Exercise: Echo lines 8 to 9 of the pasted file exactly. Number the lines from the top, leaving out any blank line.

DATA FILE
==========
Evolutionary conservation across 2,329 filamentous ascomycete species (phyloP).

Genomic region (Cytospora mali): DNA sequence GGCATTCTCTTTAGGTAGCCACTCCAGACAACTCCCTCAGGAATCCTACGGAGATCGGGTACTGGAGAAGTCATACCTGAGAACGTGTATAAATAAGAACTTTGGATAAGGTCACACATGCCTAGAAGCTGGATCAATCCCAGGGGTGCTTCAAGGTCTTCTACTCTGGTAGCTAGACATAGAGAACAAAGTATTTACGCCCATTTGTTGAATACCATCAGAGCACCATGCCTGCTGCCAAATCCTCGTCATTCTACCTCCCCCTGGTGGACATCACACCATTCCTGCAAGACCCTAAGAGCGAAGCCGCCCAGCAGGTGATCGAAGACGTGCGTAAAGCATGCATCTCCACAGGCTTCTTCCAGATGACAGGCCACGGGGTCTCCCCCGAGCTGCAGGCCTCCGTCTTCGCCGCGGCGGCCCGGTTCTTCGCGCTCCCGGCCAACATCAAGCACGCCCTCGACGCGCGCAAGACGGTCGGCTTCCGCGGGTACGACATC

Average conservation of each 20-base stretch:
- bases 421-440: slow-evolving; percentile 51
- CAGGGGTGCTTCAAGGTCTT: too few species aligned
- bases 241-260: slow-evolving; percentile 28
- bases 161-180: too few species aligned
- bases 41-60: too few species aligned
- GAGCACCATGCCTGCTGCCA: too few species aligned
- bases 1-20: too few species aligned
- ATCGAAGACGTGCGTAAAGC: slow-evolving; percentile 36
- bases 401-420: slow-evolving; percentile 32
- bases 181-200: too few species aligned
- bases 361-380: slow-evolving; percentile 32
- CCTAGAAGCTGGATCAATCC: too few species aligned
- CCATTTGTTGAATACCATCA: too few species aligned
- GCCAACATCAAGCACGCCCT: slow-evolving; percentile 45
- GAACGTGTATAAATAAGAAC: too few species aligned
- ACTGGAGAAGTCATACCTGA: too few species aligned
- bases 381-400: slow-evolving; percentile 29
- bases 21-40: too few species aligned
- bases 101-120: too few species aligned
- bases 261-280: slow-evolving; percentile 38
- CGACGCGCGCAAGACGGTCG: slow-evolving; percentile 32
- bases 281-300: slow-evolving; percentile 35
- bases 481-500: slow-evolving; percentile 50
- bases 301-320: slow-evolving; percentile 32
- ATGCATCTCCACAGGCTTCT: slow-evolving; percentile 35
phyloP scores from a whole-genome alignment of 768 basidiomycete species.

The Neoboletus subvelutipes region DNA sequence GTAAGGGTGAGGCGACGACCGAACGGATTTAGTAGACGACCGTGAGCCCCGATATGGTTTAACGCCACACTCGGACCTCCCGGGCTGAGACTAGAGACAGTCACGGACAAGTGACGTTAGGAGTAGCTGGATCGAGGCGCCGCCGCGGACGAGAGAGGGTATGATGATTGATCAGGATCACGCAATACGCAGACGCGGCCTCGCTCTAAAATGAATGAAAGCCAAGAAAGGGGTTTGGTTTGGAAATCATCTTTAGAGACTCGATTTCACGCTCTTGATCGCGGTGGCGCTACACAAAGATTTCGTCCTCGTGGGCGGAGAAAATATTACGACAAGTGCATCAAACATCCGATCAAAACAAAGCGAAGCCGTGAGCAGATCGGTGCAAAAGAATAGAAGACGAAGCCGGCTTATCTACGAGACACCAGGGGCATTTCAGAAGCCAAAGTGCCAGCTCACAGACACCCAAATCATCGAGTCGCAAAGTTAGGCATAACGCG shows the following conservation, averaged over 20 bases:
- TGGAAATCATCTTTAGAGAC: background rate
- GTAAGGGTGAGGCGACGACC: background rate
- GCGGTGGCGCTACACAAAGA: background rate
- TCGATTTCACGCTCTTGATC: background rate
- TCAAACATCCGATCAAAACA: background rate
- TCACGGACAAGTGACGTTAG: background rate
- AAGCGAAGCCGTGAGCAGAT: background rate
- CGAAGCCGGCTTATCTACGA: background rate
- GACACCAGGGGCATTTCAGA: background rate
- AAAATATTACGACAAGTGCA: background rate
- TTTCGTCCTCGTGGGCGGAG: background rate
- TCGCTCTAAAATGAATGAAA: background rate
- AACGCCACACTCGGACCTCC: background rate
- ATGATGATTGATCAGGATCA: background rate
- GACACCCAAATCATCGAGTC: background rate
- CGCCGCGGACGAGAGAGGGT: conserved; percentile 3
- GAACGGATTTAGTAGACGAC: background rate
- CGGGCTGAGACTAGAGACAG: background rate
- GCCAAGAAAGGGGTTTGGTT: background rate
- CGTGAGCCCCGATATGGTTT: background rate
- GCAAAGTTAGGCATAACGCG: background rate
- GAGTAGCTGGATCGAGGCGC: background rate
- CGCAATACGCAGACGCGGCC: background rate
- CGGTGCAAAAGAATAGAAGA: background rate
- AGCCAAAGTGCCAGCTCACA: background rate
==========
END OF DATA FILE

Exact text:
- bases 41-60: too few species aligned
- GAGCACCATGCCTGCTGCCA: too few species aligned